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US/AA merger- MASTER DISCUSSION THREAD/incl 'when will US leave STAR'

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US/AA merger- MASTER DISCUSSION THREAD/incl 'when will US leave STAR'

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Old Dec 8, 13, 9:45 am   -   Wikipost
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There is an existing thread in the AA forum that may be useful to US and AA Flyertalkers:
US-AA Merger: Just the Facts thread

As facts become posted, that should be the place to look.

Merger discussion, speculation, and other questions can be directed here, or the similar thread in the AA forum:
MERGER: US and AA 9 Dec 2013 and implications for AA flyers (new)

AA - US Merger Agreement / Announcement / DOJ Action Discussion (consolidated, and now closed to new posts)
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Old Sep 4, 13, 12:36 pm
  #1696  
 
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Originally Posted by Fanjet View Post
But this isn't 4 oligopolists merging into 3. The notion of US currently being an oligopic carrier is a stretch by any means. And WN is very much an equal player in this game. The DOJ likes to exclude them at every turn, like saying "3 Mega carriers plus WN". But WN sells tickets and transports people just as much as the Big 3. The number of large airports where WN is the dominant carrier, if not the majority carrier, is quite long.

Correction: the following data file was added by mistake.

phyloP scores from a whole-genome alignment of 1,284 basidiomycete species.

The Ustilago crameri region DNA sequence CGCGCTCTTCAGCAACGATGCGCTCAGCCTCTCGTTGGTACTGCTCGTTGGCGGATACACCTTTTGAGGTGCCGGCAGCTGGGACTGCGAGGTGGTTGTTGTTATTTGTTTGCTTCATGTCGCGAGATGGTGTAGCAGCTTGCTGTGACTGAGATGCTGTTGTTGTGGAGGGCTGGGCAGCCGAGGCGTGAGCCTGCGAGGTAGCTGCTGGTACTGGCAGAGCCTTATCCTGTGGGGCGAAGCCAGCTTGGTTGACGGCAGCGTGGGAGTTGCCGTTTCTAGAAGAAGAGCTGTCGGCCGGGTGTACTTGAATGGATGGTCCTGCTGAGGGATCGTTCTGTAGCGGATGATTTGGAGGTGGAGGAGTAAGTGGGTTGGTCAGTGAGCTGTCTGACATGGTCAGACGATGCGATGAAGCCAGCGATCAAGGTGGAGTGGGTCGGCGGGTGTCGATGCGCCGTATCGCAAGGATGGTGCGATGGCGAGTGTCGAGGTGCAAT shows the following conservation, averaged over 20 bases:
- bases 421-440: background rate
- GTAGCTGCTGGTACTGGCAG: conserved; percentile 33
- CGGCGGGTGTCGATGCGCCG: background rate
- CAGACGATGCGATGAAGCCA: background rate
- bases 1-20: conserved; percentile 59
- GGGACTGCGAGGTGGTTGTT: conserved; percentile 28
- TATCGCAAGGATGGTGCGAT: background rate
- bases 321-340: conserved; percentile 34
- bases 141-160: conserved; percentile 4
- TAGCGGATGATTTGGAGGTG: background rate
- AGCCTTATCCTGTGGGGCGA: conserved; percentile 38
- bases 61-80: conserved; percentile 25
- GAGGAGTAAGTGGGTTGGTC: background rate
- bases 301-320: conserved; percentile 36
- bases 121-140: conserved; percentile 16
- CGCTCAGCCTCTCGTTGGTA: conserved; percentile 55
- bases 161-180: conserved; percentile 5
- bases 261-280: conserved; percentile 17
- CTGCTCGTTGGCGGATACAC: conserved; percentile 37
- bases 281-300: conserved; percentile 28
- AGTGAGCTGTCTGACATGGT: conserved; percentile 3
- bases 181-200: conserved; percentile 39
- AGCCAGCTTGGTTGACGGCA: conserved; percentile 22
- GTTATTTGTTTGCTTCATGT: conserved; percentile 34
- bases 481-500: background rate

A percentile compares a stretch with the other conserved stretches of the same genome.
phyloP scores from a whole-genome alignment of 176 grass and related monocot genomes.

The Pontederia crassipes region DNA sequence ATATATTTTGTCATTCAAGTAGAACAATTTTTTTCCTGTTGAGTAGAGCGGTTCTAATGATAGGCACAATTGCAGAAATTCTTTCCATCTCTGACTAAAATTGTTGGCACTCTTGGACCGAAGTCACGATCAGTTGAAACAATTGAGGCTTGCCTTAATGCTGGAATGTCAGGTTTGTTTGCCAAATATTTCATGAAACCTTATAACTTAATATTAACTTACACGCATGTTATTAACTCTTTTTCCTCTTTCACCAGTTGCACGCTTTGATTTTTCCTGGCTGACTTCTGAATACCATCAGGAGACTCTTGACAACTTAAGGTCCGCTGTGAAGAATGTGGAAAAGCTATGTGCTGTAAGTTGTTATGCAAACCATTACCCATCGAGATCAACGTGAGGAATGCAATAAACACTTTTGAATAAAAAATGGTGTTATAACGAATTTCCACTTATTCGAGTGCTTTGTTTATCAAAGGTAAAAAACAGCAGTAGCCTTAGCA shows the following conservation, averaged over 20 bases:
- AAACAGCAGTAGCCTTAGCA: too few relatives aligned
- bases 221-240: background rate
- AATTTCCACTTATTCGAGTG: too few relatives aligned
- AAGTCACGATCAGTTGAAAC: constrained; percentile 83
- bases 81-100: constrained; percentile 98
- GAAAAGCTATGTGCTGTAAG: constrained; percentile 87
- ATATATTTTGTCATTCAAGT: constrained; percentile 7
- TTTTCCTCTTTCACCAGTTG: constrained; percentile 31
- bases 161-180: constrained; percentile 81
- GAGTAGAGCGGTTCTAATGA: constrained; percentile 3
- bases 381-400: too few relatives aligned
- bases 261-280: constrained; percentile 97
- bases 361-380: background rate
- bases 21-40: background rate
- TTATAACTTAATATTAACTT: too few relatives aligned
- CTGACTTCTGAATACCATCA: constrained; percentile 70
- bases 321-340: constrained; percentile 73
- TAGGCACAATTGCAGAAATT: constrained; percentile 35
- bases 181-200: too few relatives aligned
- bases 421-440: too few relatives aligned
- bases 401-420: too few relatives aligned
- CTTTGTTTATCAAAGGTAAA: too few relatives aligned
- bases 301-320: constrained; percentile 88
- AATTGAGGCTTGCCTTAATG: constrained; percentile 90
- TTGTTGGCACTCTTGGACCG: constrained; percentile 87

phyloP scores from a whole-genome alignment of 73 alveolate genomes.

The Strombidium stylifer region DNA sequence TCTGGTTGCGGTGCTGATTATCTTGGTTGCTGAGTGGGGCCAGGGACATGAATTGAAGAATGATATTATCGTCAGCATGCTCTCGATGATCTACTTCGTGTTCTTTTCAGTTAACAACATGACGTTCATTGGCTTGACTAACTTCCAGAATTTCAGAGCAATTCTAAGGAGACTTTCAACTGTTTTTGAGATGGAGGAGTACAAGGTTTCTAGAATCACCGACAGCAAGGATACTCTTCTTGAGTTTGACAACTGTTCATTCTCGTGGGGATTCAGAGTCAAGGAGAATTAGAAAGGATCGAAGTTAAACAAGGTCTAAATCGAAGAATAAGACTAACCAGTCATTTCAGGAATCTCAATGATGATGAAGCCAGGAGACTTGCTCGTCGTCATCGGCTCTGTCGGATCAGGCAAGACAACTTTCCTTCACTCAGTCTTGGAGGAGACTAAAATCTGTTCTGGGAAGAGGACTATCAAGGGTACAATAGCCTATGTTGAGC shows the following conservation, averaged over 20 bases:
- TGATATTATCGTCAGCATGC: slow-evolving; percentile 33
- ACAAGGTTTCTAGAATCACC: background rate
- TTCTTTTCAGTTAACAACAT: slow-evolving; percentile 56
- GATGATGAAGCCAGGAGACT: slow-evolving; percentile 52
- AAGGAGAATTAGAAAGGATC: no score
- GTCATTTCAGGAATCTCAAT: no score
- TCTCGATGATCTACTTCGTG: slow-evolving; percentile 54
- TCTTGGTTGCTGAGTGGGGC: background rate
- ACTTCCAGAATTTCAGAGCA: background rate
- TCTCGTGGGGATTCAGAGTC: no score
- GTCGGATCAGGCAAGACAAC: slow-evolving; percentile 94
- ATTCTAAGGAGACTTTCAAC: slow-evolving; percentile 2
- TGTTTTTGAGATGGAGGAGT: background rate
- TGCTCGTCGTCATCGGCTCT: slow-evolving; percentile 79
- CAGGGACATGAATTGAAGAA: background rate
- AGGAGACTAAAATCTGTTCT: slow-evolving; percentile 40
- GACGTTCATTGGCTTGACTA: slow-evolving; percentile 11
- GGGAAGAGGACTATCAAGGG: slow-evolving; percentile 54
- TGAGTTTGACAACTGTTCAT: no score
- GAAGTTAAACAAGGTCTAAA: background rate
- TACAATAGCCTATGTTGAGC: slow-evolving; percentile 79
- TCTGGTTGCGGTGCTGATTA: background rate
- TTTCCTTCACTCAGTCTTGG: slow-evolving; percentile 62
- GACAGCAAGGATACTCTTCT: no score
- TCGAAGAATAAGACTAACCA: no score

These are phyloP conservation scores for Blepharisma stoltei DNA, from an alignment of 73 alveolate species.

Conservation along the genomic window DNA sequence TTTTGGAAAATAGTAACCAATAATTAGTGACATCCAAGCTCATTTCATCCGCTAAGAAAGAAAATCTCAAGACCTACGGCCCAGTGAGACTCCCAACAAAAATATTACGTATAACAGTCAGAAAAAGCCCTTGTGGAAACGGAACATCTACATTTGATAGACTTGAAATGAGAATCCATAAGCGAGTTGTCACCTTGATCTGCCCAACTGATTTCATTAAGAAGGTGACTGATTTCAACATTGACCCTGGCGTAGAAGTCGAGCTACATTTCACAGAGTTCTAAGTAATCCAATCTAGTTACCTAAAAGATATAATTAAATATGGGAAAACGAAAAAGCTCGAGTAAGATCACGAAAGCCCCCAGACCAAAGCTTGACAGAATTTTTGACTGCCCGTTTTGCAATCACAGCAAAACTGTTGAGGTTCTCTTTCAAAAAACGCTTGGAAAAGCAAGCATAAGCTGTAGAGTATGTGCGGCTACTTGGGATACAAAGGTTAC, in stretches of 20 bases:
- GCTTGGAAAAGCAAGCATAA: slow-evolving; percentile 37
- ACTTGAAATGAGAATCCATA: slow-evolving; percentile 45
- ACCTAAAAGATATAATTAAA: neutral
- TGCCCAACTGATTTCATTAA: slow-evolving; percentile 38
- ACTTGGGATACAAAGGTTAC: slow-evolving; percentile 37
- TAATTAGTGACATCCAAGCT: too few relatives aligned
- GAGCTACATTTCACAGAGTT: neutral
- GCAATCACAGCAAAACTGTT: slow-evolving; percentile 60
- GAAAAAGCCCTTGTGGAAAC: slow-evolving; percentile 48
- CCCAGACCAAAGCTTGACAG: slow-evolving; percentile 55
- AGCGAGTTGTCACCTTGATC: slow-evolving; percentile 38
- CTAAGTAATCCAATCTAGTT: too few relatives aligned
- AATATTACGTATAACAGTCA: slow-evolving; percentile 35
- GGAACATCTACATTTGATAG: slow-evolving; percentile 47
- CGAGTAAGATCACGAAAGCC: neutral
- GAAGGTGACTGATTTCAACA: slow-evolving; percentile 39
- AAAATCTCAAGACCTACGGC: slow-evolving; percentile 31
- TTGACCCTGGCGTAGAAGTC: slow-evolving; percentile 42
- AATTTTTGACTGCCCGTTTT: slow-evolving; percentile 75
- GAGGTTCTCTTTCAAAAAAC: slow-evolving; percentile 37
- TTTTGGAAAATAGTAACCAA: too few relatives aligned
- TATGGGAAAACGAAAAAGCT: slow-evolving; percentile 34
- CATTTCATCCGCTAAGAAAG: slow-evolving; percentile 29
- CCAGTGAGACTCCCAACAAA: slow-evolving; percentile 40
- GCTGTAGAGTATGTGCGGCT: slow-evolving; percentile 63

I would argue that US definitely shows oligopic tendencies. The DOJ cited their CEO emailing a competitors CEO to get them to stop running a certain miles promotion.

I do agree that WN is a major player. They aren't as a direct competitor as the legacies but they all fly planes from point A to point B. But no matter what you call WN, the merger removes yet another competitor and makes it even easier to collude (directly and indirectly) on prices and fees.
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Old Sep 4, 13, 1:44 pm
  #1697  
 
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Originally Posted by Fanjet View Post
And? I've noticed lots of things being more than 5-6% expensive than they were a few years ago. Are airfares never expected to rise while everything else does?
In theory this is possible yes, but I will spare you all these types of models. Cause it is very complicated economics stuff.

An easy explanation to this is basically supply and demand + cost reductions. However there are way more forces involved in determining air fares.
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Old Sep 4, 13, 2:29 pm
  #1698  
 
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Originally Posted by PWMTrav View Post
We're not making a different argument, really. I'm just saying that keeping AA and US separate will keep more seats open on the market than consolidation would.